When your child is different, there are a lot of worries. We worry about their health; their education; and their safety. But we also worry whether they’ll have something that most of us take for granted. A friend. A real, honest-to-goodness friend. Someone they can relate to, who likes to be in their company, and who will be there for them in good times and bad.
Sadly, a real friend is something our kiddos have a real hard time finding. We know this, so we do everything in our power to provide opportunities for our kids to make friends. As hard as we work, sometimes, there is just no chemistry and the signs of a budding friendship just aren’t there. Or worse, there could be real pushback from your kiddo, who has no desire to have a friend, thank you very much. That was Sam. I’ve felt sorry for the kids whose parents “made” them come over and spend time with Sam, who had no desire to play with them whatsoever. Sigh. Play dates that ended badly. Not being welcomed back to playgroup. But before you give up altogether, here’s my advice… Don’t. give. up.
Sam is 21 years old now. And I believe he finally has a real friend. Jack. Jack is probably, no, he IS the sweetest young man I believe I’ve ever met. Jack has autism. Sam has autism. Jack and Sam go to school together at a special school for special needs. Sam will “graduate” this year. Jack and Sam bowl together on a special needs, parent/child bowling league every Saturday. Jack and Sam attend summer camp together. All these together times have slowly added up into a friendship. How do I know they are friends? Well for Sam’s part, he doesn’t make icky faces and “blech” sounds when Jack’s name is mentioned. He’s excited to see Jack. And he’s willing to stand next to Jack, to get his picture taken, for instance. Notice the group photo where Sam’s off to the right side? And the next photo from camp…can you find Sam? For Jack’s part, I wasn’t sure until we were leaving the Easter Egg Hunt and I saw Jack coming toward us with determination, his parents following a short distance behind. Jack went around to Sam’s door and handed Sam two Easter eggs he found after the hunt was over. From his mom’s surprise, I could tell this was not coerced by her.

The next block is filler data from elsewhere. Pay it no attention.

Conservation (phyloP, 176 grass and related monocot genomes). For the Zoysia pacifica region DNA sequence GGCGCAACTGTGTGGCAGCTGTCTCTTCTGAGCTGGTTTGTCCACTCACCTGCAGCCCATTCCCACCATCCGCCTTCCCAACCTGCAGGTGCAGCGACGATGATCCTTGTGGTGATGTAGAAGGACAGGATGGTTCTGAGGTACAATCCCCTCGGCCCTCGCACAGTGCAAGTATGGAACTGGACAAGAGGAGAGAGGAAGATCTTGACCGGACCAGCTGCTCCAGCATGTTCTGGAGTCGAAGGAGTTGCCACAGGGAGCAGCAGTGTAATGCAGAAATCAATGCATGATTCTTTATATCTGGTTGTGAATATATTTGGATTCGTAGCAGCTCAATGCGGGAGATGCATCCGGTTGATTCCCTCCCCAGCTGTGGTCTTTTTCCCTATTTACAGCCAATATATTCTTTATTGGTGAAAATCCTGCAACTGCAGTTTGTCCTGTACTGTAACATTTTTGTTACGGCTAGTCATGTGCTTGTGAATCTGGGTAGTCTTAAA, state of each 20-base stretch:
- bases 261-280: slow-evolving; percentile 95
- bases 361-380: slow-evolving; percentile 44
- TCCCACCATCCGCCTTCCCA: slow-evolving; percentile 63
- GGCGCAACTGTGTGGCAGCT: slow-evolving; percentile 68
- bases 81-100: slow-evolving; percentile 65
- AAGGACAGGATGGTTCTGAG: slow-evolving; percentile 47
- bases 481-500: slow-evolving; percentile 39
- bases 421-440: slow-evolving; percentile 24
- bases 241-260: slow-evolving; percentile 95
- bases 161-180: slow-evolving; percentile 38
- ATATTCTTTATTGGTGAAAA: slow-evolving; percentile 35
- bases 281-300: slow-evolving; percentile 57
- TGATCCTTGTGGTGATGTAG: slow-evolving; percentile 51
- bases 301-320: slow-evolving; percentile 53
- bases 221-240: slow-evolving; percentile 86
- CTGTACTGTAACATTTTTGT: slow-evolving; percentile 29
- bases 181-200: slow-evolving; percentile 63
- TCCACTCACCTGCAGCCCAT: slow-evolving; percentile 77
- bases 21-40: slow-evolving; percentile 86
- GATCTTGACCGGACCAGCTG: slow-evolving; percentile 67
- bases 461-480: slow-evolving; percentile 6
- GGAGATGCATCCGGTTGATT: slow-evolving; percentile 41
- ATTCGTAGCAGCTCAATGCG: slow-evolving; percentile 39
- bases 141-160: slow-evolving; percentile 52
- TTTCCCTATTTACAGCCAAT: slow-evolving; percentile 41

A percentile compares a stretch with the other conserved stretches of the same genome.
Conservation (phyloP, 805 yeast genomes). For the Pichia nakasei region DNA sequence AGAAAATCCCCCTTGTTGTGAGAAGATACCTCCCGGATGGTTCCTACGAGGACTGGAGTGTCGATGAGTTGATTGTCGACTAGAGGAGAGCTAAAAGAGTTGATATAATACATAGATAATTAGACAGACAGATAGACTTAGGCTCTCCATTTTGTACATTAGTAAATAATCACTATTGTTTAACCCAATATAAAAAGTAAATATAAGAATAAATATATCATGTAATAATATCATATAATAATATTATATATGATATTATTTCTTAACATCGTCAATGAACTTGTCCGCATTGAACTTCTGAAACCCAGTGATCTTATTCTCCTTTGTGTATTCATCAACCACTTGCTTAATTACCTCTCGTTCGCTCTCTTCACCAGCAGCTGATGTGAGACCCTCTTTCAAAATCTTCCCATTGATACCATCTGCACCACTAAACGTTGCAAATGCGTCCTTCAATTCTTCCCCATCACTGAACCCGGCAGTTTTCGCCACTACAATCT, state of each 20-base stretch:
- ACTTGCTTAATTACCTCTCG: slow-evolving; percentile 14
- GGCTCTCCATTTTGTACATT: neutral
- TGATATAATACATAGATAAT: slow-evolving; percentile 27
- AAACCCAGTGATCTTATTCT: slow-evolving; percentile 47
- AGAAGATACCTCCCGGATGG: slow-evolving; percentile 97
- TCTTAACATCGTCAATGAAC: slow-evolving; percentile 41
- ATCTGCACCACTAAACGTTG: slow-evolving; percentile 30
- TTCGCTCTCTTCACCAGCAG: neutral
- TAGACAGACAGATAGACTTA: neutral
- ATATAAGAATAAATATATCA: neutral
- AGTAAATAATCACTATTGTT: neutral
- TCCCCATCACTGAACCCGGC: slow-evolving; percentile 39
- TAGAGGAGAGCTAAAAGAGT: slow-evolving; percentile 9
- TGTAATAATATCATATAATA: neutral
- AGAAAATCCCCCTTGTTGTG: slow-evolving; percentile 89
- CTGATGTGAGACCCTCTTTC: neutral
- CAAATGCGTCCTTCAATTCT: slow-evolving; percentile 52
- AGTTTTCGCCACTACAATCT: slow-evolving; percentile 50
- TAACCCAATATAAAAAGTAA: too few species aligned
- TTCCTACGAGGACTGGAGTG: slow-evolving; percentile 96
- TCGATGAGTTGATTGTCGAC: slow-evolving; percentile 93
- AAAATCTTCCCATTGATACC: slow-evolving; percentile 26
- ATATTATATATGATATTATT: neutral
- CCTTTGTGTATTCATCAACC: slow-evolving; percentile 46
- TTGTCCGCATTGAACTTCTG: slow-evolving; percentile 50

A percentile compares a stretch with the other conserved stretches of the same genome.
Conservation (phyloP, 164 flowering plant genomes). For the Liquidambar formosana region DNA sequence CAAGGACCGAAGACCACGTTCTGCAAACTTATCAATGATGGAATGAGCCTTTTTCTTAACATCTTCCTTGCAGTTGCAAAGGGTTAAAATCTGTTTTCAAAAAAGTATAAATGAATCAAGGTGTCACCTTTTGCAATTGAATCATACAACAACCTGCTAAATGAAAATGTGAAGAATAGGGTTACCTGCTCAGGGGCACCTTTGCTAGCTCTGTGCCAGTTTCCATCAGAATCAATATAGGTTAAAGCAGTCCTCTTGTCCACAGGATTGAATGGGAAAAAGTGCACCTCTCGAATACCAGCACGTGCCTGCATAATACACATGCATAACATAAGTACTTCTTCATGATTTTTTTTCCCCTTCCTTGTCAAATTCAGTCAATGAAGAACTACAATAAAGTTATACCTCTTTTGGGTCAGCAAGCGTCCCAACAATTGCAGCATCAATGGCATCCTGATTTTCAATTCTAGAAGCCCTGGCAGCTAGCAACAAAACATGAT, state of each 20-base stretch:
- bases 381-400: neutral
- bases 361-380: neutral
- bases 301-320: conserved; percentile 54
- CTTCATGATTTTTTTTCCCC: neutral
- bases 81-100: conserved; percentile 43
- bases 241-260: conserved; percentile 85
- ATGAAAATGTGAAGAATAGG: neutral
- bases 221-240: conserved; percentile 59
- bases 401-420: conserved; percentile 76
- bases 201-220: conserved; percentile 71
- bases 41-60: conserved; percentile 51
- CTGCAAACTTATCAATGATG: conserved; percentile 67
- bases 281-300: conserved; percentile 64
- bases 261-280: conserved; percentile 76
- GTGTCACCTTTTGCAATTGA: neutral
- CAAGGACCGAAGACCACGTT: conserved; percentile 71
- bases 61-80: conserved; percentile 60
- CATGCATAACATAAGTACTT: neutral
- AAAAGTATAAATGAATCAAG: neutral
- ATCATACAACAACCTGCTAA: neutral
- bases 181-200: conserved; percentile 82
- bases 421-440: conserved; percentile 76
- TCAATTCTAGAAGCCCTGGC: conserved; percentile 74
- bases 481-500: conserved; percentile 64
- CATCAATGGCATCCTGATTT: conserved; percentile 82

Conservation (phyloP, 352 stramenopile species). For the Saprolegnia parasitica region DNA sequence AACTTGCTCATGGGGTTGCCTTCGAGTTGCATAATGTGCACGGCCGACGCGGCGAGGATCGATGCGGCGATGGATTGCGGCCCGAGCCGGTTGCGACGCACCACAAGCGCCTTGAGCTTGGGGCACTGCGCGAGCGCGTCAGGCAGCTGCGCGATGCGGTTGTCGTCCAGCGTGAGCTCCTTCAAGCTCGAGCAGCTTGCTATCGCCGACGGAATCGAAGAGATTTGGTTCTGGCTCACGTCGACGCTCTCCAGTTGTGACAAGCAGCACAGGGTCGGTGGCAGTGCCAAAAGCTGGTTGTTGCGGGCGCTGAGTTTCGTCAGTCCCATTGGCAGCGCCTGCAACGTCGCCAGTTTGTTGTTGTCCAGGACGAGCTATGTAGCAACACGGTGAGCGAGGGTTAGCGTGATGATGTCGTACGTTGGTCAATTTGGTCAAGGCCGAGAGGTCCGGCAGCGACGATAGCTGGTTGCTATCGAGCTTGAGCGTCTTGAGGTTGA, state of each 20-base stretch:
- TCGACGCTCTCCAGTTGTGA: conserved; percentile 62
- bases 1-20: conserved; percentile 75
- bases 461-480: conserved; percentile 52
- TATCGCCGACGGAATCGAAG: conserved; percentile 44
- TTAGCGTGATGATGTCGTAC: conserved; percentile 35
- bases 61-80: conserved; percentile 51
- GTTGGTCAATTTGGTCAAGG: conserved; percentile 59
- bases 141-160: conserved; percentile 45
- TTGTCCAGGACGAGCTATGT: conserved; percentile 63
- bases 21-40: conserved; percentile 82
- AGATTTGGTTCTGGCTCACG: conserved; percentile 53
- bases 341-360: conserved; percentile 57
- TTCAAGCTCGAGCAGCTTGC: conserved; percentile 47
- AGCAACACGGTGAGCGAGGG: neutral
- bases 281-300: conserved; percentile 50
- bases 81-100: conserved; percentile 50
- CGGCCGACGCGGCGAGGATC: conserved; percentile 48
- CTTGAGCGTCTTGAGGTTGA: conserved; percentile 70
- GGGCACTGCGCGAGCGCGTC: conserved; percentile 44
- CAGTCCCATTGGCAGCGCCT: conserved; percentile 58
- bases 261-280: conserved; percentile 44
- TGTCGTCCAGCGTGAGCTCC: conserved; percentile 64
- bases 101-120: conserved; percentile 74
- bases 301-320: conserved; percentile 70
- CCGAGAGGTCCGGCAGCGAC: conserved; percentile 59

David Roberts recently published a blog post entitled “How our housing choices make adult friendships more difficult” in which he states: The researchers believed that physical space was the key to friendship formation; that “friendships are likely to develop on the basis of brief and passive contacts made going to and from home or walking about the neighborhood.” In their view, it wasn’t so much that people with similar attitudes became friends, but rather that people who passed each other during the day tended to become friends and later adopted similar attitudes.
It’s the time spent together, rather than shared interests, that cause friendships to form. It was the activities Sam and Jack participated in together in little bits over a long span of time that caused them to form a friendship. Unfortunately, the opposite is also true. Friendships that aren’t continually nurtured, tend to fall apart. Loneliness is one of the chief complaints of those living in a group home situation. Even though they live with other people, they may still feel lonely and without real connections.
The fear of my child being lonely after I’m gone keeps me awake at night. It’s one of the reasons my husband and I started the nonprofit, Good Works Farm. When completed, Good Works Farm will be a farmstead community where a diverse group of people live, work, and play together, sharing meals and activities on a daily basis. My personal goal is to see my son surrounded by friends and support for the rest of his life. It’s just as important for those with a disability to have friends as it is for you or me, but it takes a little more effort and planning to make sure it happens.
For more information about Good Works Farm, visit www.goodworksfarm.org